Marine officials gear up for Operation Dry Water June 24-26 – reminding boaters that Boating Under the Influence (BUI) can be deadly and is against the law in all 50 states
As the big Fourth of July holiday weekend in the U.S. approaches, most boaters are making plans to celebrate on the water with family and friends. Celebrations on the water typically include boat trips to view fireworks, anchorages with multi-boat raft-ups… and lots of good food and drinks.
Unfortunately the Fourth of July weekend fun is also typically marked with reckless behavior by some boaters when it comes to drinking. Boating Under the Influence (BUI) is the cause of more than 17% of boating accidents and fatalities each year, and the Fourth of July Weekend has the most recreational boating fatalities of the year.
Operation Dry Water strives to decrease that number through increased law enforcement and new on-water sobriety tests. Boaters planning to boat and drink should know that there marine officials will be out in force to deter BUI incidents.
Operation Dry Water to Enforce Boating Under the Influence (BUI) Laws
Operation Dry Water is designated to take place June 24-26, 2011 and is a national weekend of Boating Under the Influence (BUI) enforcement. Local, state and federal law enforcement from all 50 states and six territories have joined together to raise awareness and enforce drinking and boating laws. The increased enforcement is planned for the weekend before Fourth of July holiday (June 24-26) in an effort to educate boaters prior to one of the biggest boating and drinking weekends on the water.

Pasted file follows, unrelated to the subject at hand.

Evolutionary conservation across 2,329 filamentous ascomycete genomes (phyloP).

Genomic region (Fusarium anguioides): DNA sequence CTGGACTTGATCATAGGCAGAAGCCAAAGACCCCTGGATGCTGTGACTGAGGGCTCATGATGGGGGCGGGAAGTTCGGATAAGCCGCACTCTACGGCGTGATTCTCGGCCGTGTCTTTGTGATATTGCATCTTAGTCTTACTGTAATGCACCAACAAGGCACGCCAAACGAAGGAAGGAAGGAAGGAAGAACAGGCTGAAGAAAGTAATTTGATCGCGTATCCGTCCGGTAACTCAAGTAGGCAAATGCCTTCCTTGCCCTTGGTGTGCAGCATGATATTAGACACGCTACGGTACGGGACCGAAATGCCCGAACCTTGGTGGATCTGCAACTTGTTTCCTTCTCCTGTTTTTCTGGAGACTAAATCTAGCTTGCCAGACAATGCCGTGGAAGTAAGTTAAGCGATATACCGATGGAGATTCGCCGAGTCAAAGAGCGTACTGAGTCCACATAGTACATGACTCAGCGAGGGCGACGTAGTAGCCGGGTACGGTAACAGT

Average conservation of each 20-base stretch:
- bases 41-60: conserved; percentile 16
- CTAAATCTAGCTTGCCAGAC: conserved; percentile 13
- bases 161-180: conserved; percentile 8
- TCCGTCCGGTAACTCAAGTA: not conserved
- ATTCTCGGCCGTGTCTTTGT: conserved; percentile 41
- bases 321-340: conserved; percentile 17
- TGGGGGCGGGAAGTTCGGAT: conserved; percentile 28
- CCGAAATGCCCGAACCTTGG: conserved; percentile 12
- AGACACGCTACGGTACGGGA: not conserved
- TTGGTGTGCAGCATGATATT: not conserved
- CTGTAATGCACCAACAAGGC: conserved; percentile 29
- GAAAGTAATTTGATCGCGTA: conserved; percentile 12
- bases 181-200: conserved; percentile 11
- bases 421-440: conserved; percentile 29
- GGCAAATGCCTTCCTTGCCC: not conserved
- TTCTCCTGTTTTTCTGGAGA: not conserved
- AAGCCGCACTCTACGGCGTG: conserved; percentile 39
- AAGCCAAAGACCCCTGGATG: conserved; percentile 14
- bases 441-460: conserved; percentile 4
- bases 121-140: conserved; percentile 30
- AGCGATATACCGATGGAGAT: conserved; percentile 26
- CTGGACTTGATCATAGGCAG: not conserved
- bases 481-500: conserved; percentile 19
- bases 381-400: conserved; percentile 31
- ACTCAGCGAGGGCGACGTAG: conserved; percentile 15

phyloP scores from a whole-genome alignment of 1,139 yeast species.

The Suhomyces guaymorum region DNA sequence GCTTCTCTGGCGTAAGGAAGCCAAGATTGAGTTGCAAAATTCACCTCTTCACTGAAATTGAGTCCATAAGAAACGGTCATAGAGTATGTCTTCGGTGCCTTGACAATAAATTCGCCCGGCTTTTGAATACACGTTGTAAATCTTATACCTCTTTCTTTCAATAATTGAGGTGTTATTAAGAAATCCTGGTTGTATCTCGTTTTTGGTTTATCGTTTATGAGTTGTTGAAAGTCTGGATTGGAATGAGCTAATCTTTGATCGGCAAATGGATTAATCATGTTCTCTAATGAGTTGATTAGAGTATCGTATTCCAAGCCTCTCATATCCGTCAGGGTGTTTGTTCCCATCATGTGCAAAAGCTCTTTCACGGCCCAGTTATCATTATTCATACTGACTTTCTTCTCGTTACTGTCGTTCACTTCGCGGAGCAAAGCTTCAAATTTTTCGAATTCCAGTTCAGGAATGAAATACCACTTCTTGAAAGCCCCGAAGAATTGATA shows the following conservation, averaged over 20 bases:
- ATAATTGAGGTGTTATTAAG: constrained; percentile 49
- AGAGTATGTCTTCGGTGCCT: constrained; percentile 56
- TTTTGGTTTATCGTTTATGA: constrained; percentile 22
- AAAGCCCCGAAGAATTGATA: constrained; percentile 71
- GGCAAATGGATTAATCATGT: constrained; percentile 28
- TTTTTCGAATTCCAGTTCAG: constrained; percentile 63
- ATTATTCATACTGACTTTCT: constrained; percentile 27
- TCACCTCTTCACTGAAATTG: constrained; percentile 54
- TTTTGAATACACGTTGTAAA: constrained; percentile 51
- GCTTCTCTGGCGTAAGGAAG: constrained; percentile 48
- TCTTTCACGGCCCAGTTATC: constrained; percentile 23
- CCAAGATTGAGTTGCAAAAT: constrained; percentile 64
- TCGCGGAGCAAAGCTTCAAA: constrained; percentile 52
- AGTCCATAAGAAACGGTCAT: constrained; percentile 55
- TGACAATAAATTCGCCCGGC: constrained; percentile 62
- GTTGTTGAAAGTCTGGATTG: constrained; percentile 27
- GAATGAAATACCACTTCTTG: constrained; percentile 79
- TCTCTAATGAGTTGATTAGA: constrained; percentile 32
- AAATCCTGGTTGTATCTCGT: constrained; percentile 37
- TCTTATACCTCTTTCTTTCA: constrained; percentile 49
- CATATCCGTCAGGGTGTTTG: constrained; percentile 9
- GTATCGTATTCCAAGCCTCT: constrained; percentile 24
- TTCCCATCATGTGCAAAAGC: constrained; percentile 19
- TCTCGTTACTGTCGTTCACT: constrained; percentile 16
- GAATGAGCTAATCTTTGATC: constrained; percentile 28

The multi-agency initiative of Operation Dry Water is now an annual event run by the National Association of State Boating Law Administrators (NASBLA) in partnership with the U.S. Coast Guard to demonstrate zero tolerance for BUI.
Here are a few things that boaters should expect during Operation Dry Water:
Increased BUI Law Enforcement on the Water
Boaters can expect an
increase in marine police
activity during Operation
Dry Water weekend.
Water patrols will be stepped up during the weekend of June 24-26 with an estimated 5,000 local, state and federal law enforcement looking for boaters that are boating under the influence (alcohol or drugs). Although they are looking to detect and arrest BUI offenders, they are also trying to educate boaters on safe boating and drinking practices.
Boaters can expect to be pulled over by marine police even if they are not boating responsibly (or looking like they are boating under the influence of alcohol) – because officials will also be handing out educational information to boaters.
On-Water Sobriety Tests for Boaters
Marine police will be conducting
on-water sobriety tests to detect
boating and drinking.
For the first time ever, marine police nationwide will have access to a standardized “Seated Sobriety Test” for marine use to determine if boaters have been drinking in excess while boating. Marine patrol officers will be able to test boaters in a seated position and apply a percentage of probability that they are impaired at .08 blood alcohol concentration (BAC) or higher. A blood alcohol concentration of .08 or higher is against federal and most state laws.
The on-water sobriety test is validated by the same organization that validates DUI tests used on roads, so it enables police officers to make arrests on the water and back-up their arrests in court. A blood alcohol concentration of .08 or higher is against federal and most state laws.
Boaters that fail a sobriety test on the water can expect to have their boating trip ended immediately and even have their boat impounded. Other penalties can include arrest, fines, loss of boating privileges and even loss of driving privileges.
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